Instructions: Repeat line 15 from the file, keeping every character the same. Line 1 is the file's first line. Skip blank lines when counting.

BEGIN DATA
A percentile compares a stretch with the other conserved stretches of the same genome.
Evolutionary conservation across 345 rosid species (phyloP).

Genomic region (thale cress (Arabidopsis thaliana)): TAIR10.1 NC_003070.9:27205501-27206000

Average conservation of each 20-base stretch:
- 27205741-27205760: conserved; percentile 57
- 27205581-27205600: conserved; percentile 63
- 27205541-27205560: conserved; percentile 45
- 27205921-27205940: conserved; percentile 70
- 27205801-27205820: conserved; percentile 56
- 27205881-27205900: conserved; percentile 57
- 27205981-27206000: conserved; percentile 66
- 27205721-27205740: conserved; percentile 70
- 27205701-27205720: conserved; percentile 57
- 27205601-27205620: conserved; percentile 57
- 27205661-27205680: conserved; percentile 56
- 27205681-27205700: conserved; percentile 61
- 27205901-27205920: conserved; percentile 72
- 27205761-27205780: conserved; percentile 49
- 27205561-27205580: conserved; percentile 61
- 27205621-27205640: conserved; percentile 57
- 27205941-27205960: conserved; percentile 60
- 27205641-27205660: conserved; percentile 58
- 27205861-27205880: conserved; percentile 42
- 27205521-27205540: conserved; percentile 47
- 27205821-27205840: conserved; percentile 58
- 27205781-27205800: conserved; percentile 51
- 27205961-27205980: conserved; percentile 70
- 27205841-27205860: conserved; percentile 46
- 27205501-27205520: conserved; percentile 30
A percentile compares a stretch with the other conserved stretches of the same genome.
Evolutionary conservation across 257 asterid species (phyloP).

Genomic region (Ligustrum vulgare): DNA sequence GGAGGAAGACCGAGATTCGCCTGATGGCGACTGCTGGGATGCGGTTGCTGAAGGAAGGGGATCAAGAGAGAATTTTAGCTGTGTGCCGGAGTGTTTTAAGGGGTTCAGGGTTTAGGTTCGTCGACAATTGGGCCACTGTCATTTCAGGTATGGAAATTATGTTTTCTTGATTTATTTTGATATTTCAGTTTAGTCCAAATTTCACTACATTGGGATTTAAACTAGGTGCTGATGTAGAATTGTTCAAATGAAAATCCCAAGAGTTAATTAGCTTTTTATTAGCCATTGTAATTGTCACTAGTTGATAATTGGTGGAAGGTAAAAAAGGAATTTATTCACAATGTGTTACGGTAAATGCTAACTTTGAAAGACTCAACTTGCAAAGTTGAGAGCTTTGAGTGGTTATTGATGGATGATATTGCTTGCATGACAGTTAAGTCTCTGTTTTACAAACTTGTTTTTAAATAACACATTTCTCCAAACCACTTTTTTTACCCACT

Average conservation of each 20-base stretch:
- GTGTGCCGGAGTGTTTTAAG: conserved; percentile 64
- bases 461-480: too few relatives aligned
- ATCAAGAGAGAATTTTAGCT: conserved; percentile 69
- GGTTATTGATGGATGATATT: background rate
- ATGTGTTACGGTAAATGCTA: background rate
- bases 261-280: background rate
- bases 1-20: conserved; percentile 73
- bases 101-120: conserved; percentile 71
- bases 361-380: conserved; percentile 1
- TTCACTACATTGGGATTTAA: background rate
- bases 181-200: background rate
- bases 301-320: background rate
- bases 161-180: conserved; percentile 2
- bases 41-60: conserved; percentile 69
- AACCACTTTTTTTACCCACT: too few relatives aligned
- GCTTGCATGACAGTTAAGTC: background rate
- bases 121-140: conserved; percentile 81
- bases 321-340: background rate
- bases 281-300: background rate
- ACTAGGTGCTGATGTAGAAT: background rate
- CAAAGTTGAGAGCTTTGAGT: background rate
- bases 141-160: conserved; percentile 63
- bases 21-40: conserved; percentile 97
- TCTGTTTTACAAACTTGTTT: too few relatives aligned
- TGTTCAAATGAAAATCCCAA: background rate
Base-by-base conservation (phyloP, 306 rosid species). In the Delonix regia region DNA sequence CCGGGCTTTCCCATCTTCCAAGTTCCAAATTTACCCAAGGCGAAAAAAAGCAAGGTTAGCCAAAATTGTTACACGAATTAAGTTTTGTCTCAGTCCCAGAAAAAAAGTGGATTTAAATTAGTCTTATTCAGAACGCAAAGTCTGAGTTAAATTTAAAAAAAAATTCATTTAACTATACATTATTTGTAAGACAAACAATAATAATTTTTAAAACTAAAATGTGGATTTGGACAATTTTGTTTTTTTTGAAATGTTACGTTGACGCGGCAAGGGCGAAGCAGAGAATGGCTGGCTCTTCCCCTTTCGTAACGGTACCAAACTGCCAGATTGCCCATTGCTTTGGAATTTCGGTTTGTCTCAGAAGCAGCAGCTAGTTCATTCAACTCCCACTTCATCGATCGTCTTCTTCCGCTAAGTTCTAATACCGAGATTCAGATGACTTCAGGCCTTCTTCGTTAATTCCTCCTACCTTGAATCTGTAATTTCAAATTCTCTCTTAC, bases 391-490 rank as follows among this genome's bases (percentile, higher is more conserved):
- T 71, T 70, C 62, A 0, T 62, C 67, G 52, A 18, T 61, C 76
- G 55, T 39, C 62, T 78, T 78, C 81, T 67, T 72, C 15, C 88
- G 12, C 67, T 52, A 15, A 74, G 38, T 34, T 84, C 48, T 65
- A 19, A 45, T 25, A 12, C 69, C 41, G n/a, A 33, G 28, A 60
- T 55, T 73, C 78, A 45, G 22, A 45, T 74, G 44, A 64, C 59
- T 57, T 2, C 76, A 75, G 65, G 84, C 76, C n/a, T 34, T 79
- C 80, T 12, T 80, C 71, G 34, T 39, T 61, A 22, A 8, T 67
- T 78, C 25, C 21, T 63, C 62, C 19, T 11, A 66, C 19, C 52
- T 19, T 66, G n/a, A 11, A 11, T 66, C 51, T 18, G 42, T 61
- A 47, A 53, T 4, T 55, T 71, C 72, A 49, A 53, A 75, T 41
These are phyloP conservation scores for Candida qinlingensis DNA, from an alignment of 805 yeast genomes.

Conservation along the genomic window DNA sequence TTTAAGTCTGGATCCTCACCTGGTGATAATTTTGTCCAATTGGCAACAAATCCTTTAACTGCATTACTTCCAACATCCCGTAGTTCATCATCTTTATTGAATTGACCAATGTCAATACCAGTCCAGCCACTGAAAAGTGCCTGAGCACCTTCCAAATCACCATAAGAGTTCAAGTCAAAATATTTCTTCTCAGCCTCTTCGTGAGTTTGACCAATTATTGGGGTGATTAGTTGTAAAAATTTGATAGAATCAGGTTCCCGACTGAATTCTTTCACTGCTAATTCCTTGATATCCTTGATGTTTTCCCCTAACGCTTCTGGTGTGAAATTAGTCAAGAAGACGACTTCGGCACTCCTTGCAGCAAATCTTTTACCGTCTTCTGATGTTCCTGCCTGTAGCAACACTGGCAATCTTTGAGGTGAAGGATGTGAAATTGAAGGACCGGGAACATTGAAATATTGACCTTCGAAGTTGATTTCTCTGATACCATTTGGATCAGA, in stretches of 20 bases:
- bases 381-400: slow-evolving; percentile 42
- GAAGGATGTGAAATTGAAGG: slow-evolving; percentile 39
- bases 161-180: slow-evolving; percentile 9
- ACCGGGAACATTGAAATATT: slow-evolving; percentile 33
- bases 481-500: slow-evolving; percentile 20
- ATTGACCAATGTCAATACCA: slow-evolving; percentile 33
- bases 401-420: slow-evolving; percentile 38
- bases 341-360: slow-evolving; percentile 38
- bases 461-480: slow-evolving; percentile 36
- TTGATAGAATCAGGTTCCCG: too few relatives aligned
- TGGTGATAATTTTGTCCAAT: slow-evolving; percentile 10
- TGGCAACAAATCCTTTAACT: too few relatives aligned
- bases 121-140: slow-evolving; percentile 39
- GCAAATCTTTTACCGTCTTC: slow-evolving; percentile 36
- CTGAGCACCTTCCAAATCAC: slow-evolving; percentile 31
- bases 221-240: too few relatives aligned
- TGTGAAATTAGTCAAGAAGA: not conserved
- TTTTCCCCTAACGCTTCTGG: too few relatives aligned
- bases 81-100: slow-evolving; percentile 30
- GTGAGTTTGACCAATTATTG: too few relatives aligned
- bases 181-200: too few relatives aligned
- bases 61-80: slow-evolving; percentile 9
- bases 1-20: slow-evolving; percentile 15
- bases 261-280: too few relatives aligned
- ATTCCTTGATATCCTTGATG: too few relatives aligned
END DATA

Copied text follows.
- 27205661-27205680: conserved; percentile 56